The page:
The Global Trade Alert (GTA) was launched in June 2009 when it was feared that the global financial crisis would lead governments to adopt widespread 1930s-style beggar-thy-neighbour policies.

After a decade of growth coordinated and housed in the University of St.Gallen, the GTA transferred into a newly established charitable foundation. Thanks to the generous support of the University of St.Gallen, the Max Schmidheiny Foundation and Prof. Simon Evenett, the St.Gallen Endowment for Prosperity through Trade (SGEPT) launched in late 2020. The foundation is the new institutional home of the GTA since 1 January 2021.

Although global in scope, the GTA has given particular attention to the policy choices of the G-20 governments ever since their leaders made a “no protectionism” pledge in Washington DC in November 2008.

Although initially conceived as a trade policy monitoring initiative, as thousands of policy announcements have been documented, the GTA has become a widely-used input for analysis and decision-making by firms, industry associations, journalists, researchers, international organisations, and governments.

This reflects the fact that, as the International Monetary Fund noted in 2016, the GTA “has the most comprehensive coverage of all types of trade-discriminatory and trade liberalizing measures.”

For further information about the data collection methods of the Global Trade Alert see section 3 of this paper and pages 17-19 of this report. In recent years each GTA report has contained a chapter “What’s new in the Global Trade Alert database?” where updates on data collection methods, presentation of results, and sources are provided.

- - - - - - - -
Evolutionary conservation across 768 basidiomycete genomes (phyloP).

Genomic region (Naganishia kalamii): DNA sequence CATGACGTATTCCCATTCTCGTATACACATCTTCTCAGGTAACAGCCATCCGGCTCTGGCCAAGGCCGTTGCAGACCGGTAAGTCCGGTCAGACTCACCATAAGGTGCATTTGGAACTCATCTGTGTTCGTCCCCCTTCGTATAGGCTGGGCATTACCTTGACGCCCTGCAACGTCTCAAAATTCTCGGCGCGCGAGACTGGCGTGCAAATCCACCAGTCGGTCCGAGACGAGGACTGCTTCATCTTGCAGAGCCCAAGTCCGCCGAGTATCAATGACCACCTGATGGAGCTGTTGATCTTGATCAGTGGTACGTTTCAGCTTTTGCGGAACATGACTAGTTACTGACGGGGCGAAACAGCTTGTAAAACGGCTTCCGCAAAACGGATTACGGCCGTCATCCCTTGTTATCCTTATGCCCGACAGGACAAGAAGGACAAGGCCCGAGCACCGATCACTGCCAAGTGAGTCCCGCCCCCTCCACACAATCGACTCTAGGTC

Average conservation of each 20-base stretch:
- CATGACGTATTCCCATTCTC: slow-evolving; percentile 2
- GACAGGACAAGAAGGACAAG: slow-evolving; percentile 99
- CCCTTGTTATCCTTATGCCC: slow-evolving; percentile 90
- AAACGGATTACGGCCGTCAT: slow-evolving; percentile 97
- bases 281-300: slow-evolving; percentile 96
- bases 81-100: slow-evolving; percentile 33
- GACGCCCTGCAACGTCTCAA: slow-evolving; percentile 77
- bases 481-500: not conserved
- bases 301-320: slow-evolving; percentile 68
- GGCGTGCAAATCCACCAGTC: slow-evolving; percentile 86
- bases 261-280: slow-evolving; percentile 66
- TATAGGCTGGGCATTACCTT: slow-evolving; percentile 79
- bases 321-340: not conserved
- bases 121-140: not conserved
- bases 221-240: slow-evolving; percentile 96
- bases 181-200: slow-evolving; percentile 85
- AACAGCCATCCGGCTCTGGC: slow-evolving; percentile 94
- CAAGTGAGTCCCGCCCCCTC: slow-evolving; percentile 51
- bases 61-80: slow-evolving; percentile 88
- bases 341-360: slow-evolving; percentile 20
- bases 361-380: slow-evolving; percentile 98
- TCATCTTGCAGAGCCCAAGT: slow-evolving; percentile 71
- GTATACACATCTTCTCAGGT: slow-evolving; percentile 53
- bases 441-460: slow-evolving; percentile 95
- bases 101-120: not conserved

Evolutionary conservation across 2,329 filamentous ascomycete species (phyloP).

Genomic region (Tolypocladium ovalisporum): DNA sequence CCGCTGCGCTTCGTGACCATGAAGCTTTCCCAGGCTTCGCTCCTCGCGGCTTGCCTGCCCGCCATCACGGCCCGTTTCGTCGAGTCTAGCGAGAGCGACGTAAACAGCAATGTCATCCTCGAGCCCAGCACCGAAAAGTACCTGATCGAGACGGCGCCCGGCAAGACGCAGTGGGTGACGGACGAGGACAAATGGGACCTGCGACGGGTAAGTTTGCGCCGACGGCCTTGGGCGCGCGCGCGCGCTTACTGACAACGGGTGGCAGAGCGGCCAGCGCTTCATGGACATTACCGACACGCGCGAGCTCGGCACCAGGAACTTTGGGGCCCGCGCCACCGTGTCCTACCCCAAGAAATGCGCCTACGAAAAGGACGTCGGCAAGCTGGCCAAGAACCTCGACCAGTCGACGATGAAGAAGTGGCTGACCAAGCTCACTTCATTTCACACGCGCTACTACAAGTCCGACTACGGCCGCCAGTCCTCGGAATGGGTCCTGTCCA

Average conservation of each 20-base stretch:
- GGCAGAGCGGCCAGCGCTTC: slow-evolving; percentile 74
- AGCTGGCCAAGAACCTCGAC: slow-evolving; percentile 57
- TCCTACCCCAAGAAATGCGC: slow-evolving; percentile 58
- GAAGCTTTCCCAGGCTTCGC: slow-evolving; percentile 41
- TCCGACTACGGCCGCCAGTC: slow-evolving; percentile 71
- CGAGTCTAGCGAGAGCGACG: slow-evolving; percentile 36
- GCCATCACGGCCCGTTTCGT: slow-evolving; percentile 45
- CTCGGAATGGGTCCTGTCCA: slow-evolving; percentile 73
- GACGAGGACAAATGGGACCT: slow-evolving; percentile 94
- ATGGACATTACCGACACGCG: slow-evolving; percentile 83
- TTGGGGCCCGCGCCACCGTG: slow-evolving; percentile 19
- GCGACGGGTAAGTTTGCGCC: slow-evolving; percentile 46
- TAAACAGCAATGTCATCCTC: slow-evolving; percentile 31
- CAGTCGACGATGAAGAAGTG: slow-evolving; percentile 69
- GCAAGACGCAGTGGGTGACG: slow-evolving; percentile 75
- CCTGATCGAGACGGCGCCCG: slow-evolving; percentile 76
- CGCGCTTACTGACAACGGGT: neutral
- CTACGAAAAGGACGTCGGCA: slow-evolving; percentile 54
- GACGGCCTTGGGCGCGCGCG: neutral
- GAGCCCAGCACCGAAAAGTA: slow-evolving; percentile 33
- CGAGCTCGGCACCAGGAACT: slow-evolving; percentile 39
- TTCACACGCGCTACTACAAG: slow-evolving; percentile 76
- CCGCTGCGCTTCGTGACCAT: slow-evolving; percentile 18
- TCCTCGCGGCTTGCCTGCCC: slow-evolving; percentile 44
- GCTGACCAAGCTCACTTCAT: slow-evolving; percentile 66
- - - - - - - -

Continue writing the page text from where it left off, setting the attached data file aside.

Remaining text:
Advancing Sustainable Development With FDI: Why Policy Must Be Reset

Simon J. Evenett and Johannes Fritz

Sharp reductions in FDI inflows have occurred since the onset of the pandemic. The reality is that FDI was in trouble long before. This comes at a time when governments and civil society are demanding that international business play a greater role in addressing pressing global challenges, such as advancing sustainable development and the transition to a low carbon economy. The 27th Global Trade Alert report shows that these demands are being made when financial returns on FDI in all but one emerging market region are barely above those earned in safer industrial country markets. Moreover, the report shows that since 2015 government policies have become less conducive to FDI, a finding not confined to any one group of host nations. The report contends that if multinational enterprises are to play a greater role then policy needs to be reset to restore the commercial viability of FDI. The report's findings have implications for national development policies, for deliberations on implementing the Sustainable Development Goals, for the financing of FDI, and for the negotiation on investment accords. Read more

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